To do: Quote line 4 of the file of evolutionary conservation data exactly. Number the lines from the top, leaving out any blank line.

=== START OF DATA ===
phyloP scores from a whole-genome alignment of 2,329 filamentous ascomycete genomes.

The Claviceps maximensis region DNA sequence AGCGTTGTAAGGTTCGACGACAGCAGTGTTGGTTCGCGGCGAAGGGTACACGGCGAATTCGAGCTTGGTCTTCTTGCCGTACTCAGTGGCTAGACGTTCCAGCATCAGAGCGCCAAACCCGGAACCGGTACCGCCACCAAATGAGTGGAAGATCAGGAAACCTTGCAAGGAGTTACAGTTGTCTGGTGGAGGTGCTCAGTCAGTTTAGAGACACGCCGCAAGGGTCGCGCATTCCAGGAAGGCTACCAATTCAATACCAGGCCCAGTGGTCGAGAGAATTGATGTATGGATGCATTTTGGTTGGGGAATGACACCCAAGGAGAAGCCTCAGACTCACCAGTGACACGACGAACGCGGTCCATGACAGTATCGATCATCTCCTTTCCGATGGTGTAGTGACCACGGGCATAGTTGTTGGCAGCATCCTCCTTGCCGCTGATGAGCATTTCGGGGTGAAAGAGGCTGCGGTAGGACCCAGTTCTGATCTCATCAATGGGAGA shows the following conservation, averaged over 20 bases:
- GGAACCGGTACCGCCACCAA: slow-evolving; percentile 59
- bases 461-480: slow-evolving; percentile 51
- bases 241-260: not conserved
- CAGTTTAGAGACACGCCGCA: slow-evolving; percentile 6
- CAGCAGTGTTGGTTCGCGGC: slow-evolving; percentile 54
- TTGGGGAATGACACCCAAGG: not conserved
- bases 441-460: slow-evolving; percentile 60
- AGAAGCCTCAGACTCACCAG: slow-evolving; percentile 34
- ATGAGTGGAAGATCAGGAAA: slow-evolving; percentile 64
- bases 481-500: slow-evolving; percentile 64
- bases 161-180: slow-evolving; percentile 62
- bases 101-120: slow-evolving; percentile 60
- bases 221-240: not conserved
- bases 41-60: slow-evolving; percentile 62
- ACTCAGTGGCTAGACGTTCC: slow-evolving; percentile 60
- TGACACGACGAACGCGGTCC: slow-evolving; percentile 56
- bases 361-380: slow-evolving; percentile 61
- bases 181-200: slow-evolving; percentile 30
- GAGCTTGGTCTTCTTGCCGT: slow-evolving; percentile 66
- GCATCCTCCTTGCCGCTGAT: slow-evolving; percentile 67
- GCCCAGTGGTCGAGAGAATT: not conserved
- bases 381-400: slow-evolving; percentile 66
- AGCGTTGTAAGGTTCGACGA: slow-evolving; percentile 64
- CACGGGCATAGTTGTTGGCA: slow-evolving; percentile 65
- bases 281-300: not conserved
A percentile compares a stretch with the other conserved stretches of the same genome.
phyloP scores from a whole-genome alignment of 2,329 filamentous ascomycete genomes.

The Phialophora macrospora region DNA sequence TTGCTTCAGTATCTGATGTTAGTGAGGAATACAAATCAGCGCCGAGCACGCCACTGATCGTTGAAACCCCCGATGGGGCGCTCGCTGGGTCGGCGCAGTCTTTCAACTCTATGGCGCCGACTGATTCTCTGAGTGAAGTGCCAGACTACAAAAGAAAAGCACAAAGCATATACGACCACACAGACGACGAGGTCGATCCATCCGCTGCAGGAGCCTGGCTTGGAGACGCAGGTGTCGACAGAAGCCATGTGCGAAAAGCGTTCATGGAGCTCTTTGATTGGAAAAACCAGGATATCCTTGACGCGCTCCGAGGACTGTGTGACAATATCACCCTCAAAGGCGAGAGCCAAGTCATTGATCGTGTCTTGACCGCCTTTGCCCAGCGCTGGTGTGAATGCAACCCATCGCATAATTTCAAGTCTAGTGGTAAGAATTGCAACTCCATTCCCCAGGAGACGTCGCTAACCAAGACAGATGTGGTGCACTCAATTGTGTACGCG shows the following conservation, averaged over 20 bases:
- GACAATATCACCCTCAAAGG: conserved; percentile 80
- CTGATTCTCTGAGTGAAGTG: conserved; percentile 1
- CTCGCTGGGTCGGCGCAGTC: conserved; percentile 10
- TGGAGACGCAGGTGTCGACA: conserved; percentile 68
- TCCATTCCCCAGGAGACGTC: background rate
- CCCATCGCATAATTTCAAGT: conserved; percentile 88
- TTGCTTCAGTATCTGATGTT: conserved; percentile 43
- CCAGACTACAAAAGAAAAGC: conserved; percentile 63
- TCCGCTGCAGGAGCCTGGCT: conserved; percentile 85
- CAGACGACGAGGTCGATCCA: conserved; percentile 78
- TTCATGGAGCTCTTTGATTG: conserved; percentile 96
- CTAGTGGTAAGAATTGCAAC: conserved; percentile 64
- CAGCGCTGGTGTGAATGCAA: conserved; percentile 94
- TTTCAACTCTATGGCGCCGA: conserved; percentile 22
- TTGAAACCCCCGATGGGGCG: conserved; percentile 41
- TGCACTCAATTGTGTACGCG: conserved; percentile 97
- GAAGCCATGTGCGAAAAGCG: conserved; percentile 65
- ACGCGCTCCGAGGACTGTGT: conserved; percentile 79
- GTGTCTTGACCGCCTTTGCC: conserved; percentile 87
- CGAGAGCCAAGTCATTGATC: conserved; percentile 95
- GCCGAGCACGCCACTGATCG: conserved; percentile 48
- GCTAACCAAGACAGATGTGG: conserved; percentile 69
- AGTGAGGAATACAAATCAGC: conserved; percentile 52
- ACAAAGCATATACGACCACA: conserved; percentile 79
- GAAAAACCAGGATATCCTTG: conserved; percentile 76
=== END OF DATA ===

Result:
- bases 461-480: slow-evolving; percentile 51